For the Germans, the Verdun fortress had been an obstacle in their march on the West for centuries. After the defeat of France in their war with Prussia in 1871, the city became a border fortress. In the summer of 1914, when the Battle of the Marne took place, Verdun resisted every German attack preventing its enemies from entering the heart of France from the east. The attack on Verdun forced the French army command to throw all human resources available into the defense of the city. Was the German Verdun offensive decisive to the course of the entire WWI? Find out and view our Verdun infographic.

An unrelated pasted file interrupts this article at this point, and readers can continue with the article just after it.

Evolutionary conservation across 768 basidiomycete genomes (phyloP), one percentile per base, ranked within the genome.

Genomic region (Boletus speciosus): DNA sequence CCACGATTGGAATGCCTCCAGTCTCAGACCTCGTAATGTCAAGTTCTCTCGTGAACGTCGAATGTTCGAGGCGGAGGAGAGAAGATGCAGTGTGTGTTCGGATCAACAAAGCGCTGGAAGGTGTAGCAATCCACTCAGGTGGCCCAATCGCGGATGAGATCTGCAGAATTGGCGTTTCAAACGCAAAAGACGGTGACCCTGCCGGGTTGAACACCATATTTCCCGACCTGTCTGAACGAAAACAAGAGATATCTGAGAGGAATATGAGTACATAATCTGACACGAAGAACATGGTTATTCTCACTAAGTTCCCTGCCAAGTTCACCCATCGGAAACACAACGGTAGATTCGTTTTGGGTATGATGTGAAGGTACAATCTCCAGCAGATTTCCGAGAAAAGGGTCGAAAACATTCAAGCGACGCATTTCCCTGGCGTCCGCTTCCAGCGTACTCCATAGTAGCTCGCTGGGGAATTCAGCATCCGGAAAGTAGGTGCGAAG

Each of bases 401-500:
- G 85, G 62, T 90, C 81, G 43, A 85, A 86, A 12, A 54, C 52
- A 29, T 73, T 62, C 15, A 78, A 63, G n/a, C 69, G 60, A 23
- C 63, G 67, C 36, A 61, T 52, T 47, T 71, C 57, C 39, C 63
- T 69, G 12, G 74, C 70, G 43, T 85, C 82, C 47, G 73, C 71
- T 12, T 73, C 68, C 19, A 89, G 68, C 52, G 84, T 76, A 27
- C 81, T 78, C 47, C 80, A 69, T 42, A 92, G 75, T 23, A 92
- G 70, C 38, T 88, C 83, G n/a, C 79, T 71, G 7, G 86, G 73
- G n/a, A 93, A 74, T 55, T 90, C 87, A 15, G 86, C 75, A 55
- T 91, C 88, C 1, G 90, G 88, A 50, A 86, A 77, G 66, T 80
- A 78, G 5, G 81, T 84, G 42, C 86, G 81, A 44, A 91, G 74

Verdun is one of the bloodiest and longest battles of the Great War. It began on February 21 with a 9-hour German artillery fire and lasted until December 18, 1916. The possible conquest of the Fortified Region of Verdun opened the way for the Germans to Paris and secured Metz and Lorraine against a possible attack by the French army strengthened by the English expeditionary corps. The head of the German General Staff, Gen. Erich von Flankenhayn in the “Christmas Memorial” of 1915 presented a plan to conquer the Verdun fortress. The task was entrusted to the Fifth Army under the command of the heir to the throne, Prince Wilhelm Hohenzollern. The Commander-in-Chief of the French Army, General Joseph Joffre, disregarded the possibility of an attack in this section indicated by the intelligence service. The battle with variable fortune was fought in 6 phases and eventually ended with the Francois getting closer to their position before it broke out.